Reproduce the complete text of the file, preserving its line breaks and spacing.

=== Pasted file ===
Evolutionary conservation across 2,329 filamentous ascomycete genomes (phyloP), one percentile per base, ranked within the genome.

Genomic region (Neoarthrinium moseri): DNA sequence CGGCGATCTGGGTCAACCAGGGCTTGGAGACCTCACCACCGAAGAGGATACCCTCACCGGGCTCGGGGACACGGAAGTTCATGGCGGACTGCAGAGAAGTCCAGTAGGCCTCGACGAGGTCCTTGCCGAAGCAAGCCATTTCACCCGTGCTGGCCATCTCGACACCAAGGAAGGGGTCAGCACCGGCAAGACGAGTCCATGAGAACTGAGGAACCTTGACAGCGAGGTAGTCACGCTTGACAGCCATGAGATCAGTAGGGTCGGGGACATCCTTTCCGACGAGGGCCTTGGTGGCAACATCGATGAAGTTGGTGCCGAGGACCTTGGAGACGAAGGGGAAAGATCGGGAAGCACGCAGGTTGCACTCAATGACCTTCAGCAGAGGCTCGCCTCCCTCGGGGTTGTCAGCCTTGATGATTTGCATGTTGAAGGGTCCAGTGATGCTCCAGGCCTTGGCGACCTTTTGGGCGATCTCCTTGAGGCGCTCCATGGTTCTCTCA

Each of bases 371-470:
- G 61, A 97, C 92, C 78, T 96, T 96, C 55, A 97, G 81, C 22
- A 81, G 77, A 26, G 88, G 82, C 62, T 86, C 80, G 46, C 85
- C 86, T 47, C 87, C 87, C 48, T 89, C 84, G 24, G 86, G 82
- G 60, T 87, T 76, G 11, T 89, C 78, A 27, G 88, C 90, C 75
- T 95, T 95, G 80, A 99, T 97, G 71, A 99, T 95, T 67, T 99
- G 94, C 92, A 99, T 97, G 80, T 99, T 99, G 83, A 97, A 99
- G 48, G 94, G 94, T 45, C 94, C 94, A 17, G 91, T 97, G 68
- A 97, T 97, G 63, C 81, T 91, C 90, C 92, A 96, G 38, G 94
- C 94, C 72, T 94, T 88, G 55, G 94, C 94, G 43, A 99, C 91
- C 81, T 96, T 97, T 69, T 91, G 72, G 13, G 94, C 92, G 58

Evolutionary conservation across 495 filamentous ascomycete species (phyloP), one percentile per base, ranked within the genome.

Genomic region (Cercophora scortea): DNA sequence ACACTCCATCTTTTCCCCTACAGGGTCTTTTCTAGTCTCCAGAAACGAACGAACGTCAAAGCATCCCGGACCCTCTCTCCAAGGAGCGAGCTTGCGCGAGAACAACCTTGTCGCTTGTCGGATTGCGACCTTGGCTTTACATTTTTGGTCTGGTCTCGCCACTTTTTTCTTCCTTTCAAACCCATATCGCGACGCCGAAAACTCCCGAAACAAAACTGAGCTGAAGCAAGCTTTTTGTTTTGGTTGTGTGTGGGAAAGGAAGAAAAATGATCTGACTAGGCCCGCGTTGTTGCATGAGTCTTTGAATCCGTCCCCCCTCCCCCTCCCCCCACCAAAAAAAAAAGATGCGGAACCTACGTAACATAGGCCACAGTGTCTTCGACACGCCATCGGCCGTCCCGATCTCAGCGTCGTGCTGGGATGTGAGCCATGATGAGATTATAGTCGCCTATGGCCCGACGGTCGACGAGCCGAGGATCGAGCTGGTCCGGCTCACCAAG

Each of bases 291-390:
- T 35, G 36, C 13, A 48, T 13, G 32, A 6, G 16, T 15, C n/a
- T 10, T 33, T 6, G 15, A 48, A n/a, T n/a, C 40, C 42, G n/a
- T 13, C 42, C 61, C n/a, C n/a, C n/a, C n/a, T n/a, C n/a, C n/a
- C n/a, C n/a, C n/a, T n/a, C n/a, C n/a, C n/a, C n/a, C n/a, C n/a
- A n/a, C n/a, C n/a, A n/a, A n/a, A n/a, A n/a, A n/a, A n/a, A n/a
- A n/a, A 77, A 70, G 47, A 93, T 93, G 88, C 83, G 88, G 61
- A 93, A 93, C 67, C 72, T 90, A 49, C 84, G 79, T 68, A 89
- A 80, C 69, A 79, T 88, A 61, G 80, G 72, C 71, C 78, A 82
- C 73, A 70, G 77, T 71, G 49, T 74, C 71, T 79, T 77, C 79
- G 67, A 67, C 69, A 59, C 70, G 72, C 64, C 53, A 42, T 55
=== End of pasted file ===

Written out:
Evolutionary conservation across 2,329 filamentous ascomycete genomes (phyloP), one percentile per base, ranked within the genome.

Genomic region (Neoarthrinium moseri): DNA sequence CGGCGATCTGGGTCAACCAGGGCTTGGAGACCTCACCACCGAAGAGGATACCCTCACCGGGCTCGGGGACACGGAAGTTCATGGCGGACTGCAGAGAAGTCCAGTAGGCCTCGACGAGGTCCTTGCCGAAGCAAGCCATTTCACCCGTGCTGGCCATCTCGACACCAAGGAAGGGGTCAGCACCGGCAAGACGAGTCCATGAGAACTGAGGAACCTTGACAGCGAGGTAGTCACGCTTGACAGCCATGAGATCAGTAGGGTCGGGGACATCCTTTCCGACGAGGGCCTTGGTGGCAACATCGATGAAGTTGGTGCCGAGGACCTTGGAGACGAAGGGGAAAGATCGGGAAGCACGCAGGTTGCACTCAATGACCTTCAGCAGAGGCTCGCCTCCCTCGGGGTTGTCAGCCTTGATGATTTGCATGTTGAAGGGTCCAGTGATGCTCCAGGCCTTGGCGACCTTTTGGGCGATCTCCTTGAGGCGCTCCATGGTTCTCTCA

Each of bases 371-470:
- G 61, A 97, C 92, C 78, T 96, T 96, C 55, A 97, G 81, C 22
- A 81, G 77, A 26, G 88, G 82, C 62, T 86, C 80, G 46, C 85
- C 86, T 47, C 87, C 87, C 48, T 89, C 84, G 24, G 86, G 82
- G 60, T 87, T 76, G 11, T 89, C 78, A 27, G 88, C 90, C 75
- T 95, T 95, G 80, A 99, T 97, G 71, A 99, T 95, T 67, T 99
- G 94, C 92, A 99, T 97, G 80, T 99, T 99, G 83, A 97, A 99
- G 48, G 94, G 94, T 45, C 94, C 94, A 17, G 91, T 97, G 68
- A 97, T 97, G 63, C 81, T 91, C 90, C 92, A 96, G 38, G 94
- C 94, C 72, T 94, T 88, G 55, G 94, C 94, G 43, A 99, C 91
- C 81, T 96, T 97, T 69, T 91, G 72, G 13, G 94, C 92, G 58

Evolutionary conservation across 495 filamentous ascomycete species (phyloP), one percentile per base, ranked within the genome.

Genomic region (Cercophora scortea): DNA sequence ACACTCCATCTTTTCCCCTACAGGGTCTTTTCTAGTCTCCAGAAACGAACGAACGTCAAAGCATCCCGGACCCTCTCTCCAAGGAGCGAGCTTGCGCGAGAACAACCTTGTCGCTTGTCGGATTGCGACCTTGGCTTTACATTTTTGGTCTGGTCTCGCCACTTTTTTCTTCCTTTCAAACCCATATCGCGACGCCGAAAACTCCCGAAACAAAACTGAGCTGAAGCAAGCTTTTTGTTTTGGTTGTGTGTGGGAAAGGAAGAAAAATGATCTGACTAGGCCCGCGTTGTTGCATGAGTCTTTGAATCCGTCCCCCCTCCCCCTCCCCCCACCAAAAAAAAAAGATGCGGAACCTACGTAACATAGGCCACAGTGTCTTCGACACGCCATCGGCCGTCCCGATCTCAGCGTCGTGCTGGGATGTGAGCCATGATGAGATTATAGTCGCCTATGGCCCGACGGTCGACGAGCCGAGGATCGAGCTGGTCCGGCTCACCAAG

Each of bases 291-390:
- T 35, G 36, C 13, A 48, T 13, G 32, A 6, G 16, T 15, C n/a
- T 10, T 33, T 6, G 15, A 48, A n/a, T n/a, C 40, C 42, G n/a
- T 13, C 42, C 61, C n/a, C n/a, C n/a, C n/a, T n/a, C n/a, C n/a
- C n/a, C n/a, C n/a, T n/a, C n/a, C n/a, C n/a, C n/a, C n/a, C n/a
- A n/a, C n/a, C n/a, A n/a, A n/a, A n/a, A n/a, A n/a, A n/a, A n/a
- A n/a, A 77, A 70, G 47, A 93, T 93, G 88, C 83, G 88, G 61
- A 93, A 93, C 67, C 72, T 90, A 49, C 84, G 79, T 68, A 89
- A 80, C 69, A 79, T 88, A 61, G 80, G 72, C 71, C 78, A 82
- C 73, A 70, G 77, T 71, G 49, T 74, C 71, T 79, T 77, C 79
- G 67, A 67, C 69, A 59, C 70, G 72, C 64, C 53, A 42, T 55